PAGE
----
Publisher: Walker Children’s Books (imprint of Bloomsbury Children’s Books)
Upcoming Release Date: February 28, 2012
Target Audience: Young Adult
Format: ARC received at ALA Mid-Winter
Summary: Jo is one of the youngest, best, and tiniest paparazzo. She can score pictures few others are capable of, and for this reason, she’s given one of her biggest assignments. She has to go undercover to find out the reason a certain teen celebrity is really in rehab. Along the way, she questions whether the money is worth potentially destroying someone’s career… the very same someone she happens to be falling for.
I was immediately attracted to Shooting Stars when I saw the girl on the cover was holding a camera; my two loves were combined – photography and reading. However, I must admit, this can also be a dangerous combination. I read Famous, a book also about a teenage photographer, and very strongly disliked the book because I couldn’t stop thinking about the un-likelihood from a professional standpoint. I hoped that Jo’s story would feel more authentic and real.
My initial thoughts were that the story was definitely fun, but maybe a little bit cheesy. I was impressed by how well Rushby described the job of a photographer. Jo’s character was easily relatable and enjoyable to get to know. It wasn’t until she became a resident at the rehab center and went undercover, though, that I really understood how much more there would be to Jo’s story.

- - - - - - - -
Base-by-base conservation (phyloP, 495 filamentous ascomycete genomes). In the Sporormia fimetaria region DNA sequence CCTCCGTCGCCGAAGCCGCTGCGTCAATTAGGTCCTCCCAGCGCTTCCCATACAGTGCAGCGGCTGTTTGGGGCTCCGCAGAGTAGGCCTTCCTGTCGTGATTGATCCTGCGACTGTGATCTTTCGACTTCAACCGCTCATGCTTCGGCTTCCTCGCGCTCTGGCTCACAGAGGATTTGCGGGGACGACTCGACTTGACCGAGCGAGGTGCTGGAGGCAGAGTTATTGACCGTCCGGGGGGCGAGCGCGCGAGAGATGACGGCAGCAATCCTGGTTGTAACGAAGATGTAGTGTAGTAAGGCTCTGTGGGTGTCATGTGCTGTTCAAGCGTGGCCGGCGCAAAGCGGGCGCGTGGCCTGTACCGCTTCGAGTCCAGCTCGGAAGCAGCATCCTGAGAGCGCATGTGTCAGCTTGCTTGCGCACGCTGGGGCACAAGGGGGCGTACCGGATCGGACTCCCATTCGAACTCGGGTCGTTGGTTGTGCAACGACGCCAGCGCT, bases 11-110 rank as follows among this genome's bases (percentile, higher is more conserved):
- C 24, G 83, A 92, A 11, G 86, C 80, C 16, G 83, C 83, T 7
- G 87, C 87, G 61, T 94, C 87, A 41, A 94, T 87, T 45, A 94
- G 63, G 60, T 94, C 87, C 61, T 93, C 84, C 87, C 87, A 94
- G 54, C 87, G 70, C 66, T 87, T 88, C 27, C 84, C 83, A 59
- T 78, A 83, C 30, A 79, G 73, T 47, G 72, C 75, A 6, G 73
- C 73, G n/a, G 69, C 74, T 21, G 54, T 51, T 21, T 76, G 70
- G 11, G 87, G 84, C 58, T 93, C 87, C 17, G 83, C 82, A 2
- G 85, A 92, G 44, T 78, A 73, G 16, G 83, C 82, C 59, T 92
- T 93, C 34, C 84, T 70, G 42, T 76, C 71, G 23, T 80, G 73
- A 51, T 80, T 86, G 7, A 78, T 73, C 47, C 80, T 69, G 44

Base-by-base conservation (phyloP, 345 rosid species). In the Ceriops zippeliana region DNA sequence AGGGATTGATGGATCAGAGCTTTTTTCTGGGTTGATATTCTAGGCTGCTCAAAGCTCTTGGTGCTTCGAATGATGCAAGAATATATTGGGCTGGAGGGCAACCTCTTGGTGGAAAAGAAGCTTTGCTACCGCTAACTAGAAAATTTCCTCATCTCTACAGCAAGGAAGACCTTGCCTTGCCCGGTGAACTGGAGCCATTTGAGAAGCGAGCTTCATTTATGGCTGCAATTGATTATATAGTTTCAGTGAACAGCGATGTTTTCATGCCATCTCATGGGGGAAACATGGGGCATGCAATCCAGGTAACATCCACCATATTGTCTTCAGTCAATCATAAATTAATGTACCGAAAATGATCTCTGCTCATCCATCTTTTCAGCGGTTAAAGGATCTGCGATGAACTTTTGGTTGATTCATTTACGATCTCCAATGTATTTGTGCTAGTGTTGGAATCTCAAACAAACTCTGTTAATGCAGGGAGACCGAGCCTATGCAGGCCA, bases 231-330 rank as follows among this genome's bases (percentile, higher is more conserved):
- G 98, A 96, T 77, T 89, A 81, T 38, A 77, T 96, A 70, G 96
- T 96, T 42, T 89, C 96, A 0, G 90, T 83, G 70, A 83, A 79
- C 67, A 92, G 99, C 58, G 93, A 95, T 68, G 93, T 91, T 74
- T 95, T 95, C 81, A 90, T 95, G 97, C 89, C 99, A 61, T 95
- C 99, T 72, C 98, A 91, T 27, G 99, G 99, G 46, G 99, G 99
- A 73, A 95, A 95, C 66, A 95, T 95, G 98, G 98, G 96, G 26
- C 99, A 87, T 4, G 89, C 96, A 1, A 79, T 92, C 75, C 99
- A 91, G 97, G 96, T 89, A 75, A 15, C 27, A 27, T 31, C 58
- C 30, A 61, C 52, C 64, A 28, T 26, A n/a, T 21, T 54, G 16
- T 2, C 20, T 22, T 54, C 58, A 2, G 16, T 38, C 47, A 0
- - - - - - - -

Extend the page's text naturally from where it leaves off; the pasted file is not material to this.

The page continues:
She has big, big dad and family issues. She meets people in the facility who are dealing with some pretty crushing life issues, too. And then there was the huge twist in the storyline that definitely shocked me. When this happened, the whole story changed for me because I wasn’t expecting it at all. The book went from silly to more serious in a split second.
It was a change that was definitely welcomed. As I was reading, I could see the moral dilemma that Jo was going to face. I was going to be really upset if there wasn’t something more to come out of Shooting Stars than Jo scoring a bunch of money for a job well-done. In the end, I also like reading and feeling like I’ve learned something. This will be a great book for teenagers to walk through Jo’s situation and decide how they would follow through with the job.
As a result of the big surprise, there was a lot of character development and growth for Jo. I enjoyed seeing her figure out what her goals were and how much being a paparazzo impacted them. Her attempts to get shots with her hidden cameras were pretty hilarious and I loved seeing her fall in love. For a girl who isn’t close to many people, Jo had a lot to learn about letting her guard down to be in a relationship.
This was a really fun, quick read for me. I am happy to have read a book involving photography that I enjoyed. Shooting Stars comes out on Tuesday, February 28th. Don’t forget to it add it to your to-read list!